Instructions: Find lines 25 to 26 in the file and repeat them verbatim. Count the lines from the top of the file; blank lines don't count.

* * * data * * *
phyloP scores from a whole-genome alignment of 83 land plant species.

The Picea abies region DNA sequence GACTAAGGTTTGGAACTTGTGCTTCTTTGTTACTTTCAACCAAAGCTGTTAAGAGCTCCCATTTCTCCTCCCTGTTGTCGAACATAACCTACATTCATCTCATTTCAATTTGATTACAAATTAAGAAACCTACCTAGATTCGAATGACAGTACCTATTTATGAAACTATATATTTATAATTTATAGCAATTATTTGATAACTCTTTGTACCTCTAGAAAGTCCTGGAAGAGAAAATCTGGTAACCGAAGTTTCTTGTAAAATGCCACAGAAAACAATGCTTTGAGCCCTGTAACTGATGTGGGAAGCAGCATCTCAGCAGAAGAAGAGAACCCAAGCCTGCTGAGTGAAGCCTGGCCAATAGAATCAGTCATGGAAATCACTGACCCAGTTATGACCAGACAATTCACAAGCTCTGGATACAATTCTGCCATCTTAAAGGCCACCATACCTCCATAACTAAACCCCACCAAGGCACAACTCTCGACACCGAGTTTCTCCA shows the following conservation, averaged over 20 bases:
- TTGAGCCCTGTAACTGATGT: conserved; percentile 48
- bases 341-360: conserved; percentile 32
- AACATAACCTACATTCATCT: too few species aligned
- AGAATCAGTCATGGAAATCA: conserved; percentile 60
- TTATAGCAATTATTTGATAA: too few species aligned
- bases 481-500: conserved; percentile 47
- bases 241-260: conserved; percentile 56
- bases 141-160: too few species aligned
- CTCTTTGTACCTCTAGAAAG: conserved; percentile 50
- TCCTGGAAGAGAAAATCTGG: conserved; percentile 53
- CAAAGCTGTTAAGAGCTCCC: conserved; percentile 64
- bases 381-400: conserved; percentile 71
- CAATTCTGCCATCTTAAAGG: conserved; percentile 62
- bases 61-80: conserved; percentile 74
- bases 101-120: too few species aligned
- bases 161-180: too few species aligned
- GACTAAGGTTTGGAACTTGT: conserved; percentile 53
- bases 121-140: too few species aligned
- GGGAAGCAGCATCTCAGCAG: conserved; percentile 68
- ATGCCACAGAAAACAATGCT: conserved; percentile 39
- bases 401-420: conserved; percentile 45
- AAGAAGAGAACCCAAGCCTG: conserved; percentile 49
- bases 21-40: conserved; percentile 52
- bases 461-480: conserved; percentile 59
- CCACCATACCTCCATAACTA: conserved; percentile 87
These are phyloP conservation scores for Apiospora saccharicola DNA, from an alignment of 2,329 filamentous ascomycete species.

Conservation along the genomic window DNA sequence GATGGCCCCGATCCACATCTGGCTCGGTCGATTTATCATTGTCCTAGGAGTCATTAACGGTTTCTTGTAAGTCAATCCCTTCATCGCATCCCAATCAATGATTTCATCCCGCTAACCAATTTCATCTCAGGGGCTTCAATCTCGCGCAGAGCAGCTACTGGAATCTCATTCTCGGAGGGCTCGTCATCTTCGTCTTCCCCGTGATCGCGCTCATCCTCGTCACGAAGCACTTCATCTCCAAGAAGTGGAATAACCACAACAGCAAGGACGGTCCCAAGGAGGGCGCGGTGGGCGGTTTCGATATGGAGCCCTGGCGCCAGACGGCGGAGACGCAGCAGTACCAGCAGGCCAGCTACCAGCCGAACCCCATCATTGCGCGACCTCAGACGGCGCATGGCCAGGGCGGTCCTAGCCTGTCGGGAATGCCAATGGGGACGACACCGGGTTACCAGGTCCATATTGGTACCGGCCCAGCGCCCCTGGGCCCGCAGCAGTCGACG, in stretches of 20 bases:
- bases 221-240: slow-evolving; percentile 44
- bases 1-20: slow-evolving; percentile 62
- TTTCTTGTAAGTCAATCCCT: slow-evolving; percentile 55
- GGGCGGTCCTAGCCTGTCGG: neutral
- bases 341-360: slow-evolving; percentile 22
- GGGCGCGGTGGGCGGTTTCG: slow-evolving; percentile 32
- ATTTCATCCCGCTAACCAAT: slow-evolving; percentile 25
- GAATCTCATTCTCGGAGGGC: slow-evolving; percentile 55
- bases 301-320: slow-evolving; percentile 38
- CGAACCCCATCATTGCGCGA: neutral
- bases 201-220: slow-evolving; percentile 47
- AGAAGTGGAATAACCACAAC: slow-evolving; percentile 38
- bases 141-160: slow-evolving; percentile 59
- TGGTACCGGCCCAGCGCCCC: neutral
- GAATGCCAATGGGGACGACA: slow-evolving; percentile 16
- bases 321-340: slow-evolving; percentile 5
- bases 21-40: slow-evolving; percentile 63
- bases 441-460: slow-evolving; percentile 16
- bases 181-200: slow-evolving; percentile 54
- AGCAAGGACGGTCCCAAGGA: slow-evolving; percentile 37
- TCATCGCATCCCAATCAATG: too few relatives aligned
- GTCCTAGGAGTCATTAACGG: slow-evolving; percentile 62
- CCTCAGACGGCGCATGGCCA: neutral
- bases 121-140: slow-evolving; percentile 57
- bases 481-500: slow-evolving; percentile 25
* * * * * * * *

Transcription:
- bases 21-40: conserved; percentile 52
- bases 461-480: conserved; percentile 59